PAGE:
- Argentina is trying to escape a ruling on an "equal footing" clause that has triggered fears of a fresh default
- Last week, a New York Judge ordered Argentina to pay $1.3bn to a group of plaintiffs led by the fund NML Capital
- Argentina swapped nearly 93 per cent of the almost $100bn on which it defaulted in 2001 in two rounds of restructuring
Argentina has asked a US appeals court to reimpose a stay on payment to hedge funds that hold defaulted bonds that was lifted by a New York judge last week.
Buenos Aires and holders of Argentine restructured bonds filed separate motions on Monday, arguing that New York's reputation as a financial centre was at stake. Argentina is trying to escape a Catch 22 ruling on an "equal footing" clause that has triggered fears of a fresh default 11 years after the country defaulted on $100bn in foreign debt.
Last week, New York Judge Thomas Griesa ordered Argentina to pay $1.3bn to a group of plaintiffs led by the fund NML Capital, part of Elliott Associates, by December 15, the same day it is due to make a payment to bondholders who exchanged their defaulted debt.
That sets the stage for Argentina either to pay everyone or no one, as it would not be able to continue paying its restructured bonds without flouting Judge Griesa's order. The country is not expected to choose the former option, given the government's stated intention not to pay a dime to what it describes as "vultures".
Argentina argues that the judge had no jurisdiction to lift the stay on payment as his ruling was already subject to revision by the Second Circuit Court of Appeals.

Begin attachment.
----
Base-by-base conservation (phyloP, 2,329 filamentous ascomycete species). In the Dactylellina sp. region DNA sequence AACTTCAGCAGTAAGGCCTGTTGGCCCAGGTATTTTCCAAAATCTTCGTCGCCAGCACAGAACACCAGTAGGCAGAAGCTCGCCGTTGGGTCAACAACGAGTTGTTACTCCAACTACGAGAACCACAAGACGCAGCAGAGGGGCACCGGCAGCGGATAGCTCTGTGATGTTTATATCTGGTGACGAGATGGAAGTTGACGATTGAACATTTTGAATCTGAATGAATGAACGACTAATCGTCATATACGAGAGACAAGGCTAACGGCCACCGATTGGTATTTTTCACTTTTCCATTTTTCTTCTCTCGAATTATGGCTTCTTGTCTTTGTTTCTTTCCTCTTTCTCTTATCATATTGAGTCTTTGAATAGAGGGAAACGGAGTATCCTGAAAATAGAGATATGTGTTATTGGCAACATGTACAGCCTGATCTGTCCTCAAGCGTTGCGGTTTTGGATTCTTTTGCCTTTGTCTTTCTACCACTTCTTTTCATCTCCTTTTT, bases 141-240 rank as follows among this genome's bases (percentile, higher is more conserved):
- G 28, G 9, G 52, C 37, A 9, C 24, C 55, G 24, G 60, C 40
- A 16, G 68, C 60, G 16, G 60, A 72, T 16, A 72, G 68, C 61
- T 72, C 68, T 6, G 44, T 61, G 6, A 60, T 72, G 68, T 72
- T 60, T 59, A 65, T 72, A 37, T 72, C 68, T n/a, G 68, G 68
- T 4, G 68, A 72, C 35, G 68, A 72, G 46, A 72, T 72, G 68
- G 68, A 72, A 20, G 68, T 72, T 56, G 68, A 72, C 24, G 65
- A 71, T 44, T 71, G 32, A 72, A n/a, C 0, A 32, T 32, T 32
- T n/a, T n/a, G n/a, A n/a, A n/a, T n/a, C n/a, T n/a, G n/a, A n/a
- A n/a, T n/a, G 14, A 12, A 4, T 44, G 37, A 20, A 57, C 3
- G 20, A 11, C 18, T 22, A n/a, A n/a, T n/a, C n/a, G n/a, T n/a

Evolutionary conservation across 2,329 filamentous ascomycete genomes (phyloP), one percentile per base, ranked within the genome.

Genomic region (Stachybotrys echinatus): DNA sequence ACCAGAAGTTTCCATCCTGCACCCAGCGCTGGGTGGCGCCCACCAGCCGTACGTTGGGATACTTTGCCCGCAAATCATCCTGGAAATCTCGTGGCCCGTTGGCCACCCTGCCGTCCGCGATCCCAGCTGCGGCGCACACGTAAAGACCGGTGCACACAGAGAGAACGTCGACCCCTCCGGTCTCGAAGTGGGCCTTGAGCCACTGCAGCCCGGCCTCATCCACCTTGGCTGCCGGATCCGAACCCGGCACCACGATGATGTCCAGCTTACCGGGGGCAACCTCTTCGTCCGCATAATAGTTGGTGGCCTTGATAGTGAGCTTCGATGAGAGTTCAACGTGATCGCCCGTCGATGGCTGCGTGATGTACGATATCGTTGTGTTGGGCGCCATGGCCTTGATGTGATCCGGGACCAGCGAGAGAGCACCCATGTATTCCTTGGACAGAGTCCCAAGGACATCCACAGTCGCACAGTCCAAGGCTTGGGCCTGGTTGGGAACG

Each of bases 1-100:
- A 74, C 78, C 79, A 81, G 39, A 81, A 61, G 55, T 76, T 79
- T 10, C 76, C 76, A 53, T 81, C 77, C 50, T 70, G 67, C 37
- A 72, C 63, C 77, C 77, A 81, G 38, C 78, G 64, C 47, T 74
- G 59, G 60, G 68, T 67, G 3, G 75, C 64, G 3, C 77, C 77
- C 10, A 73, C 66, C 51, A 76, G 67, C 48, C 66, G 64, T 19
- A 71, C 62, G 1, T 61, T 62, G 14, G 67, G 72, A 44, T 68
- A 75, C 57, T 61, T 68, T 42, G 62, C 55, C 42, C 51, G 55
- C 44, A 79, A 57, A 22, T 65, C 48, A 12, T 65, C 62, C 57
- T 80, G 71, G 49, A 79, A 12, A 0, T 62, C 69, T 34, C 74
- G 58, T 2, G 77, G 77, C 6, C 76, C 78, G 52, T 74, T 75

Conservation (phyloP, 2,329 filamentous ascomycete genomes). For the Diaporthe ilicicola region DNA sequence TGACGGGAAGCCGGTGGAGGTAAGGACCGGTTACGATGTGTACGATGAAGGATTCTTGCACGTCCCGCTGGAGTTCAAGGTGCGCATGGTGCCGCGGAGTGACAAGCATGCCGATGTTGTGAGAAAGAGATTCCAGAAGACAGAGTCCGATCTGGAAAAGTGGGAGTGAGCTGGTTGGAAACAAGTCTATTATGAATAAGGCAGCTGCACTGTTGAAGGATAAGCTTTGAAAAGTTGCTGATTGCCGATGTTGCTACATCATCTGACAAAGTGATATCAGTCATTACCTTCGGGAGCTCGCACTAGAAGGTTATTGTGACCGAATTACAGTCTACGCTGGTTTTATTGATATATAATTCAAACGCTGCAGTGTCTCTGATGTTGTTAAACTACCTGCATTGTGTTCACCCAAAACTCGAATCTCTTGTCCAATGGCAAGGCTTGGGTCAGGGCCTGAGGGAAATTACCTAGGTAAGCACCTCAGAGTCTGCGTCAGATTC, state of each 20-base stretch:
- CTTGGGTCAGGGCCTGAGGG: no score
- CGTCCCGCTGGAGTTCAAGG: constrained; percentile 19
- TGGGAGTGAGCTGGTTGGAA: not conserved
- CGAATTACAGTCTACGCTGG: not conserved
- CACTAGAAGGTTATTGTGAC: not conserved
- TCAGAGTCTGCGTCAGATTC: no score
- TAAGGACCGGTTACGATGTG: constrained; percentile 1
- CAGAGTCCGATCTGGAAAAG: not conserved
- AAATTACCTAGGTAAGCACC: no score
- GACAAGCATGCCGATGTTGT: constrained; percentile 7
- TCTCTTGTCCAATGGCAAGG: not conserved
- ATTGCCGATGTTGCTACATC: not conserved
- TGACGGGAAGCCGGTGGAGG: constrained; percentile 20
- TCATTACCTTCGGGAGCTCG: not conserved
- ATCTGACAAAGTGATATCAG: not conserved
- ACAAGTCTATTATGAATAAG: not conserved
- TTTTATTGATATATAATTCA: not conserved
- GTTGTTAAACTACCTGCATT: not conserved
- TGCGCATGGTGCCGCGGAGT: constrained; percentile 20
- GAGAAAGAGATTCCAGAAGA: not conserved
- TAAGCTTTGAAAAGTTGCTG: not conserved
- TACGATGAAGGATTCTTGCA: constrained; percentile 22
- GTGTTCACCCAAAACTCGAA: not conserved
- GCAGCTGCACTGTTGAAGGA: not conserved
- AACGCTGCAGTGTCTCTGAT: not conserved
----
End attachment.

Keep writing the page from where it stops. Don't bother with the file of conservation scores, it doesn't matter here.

Buenos Aires also slammed the payment formula outlined by the judge as unjust, on the grounds that the plaintiffs would get paid in full in one go, whereas creditors who swapped their defaulted debt in restructurings in 2005 and 2010 accepted as little as 30 cents on the dollar and gave Argentina up to 2038 to pay them back.
The group of "exchange" bondholders, led by the fund Gramercy, but also including Brevan Howard, one of the world's biggest hedge funds, sought the reimposition of the stay to "ensure that interest payments to the bondholders continue while the appeal is decided", David Boies, a lawyer for the group, said.
"The exchange bondholders agreed to take under 30 cents on the dollar to support Argentina's debt restructuring in accordance with US government and international fiscal policy. They should not be further penalised," Mr Boies added.
Argentina swapped nearly 93 per cent of the almost $100bn on which it defaulted in 2001 in two rounds of restructuring in 2005 and 2010. As a result, it now considers the default history.
The exchange bondholders also entered a declaration by Stephen Choi, a New York University School of Law professor. Mr Choi said Judge Griesa's order -- and a separate ruling by the Second Circuit Appeals Court in October -- would "reduce the ability of sovereigns in economic and financial distress to engage in efficient, value-increasing restructurings".
He added that it was likely that "sovereigns that traditionally issued bonds under New York law will switch to English law and possibly other jurisdictions including local law".
The appeals court had asked Judge Griesa to clarify the payment mechanism to "holdouts" and also the impact on third parties. Under his ruling, anyone helping Argentina evade the order would be in contempt.
Among other things, the exchange bondholder group argued that the injunction violated their rights to due process and -- under the Fifth Amendment -- constituted an unlawful judicial taking of private property for purely private purposes.
Judge Griesa lifted the stay on payment to stop Argentina from evading his ruling. But the bondholder group said the court's logic "makes no sense" as nobody expected Argentina to pay. They also blasted the judge for the "level of rancour" they say he exhibited.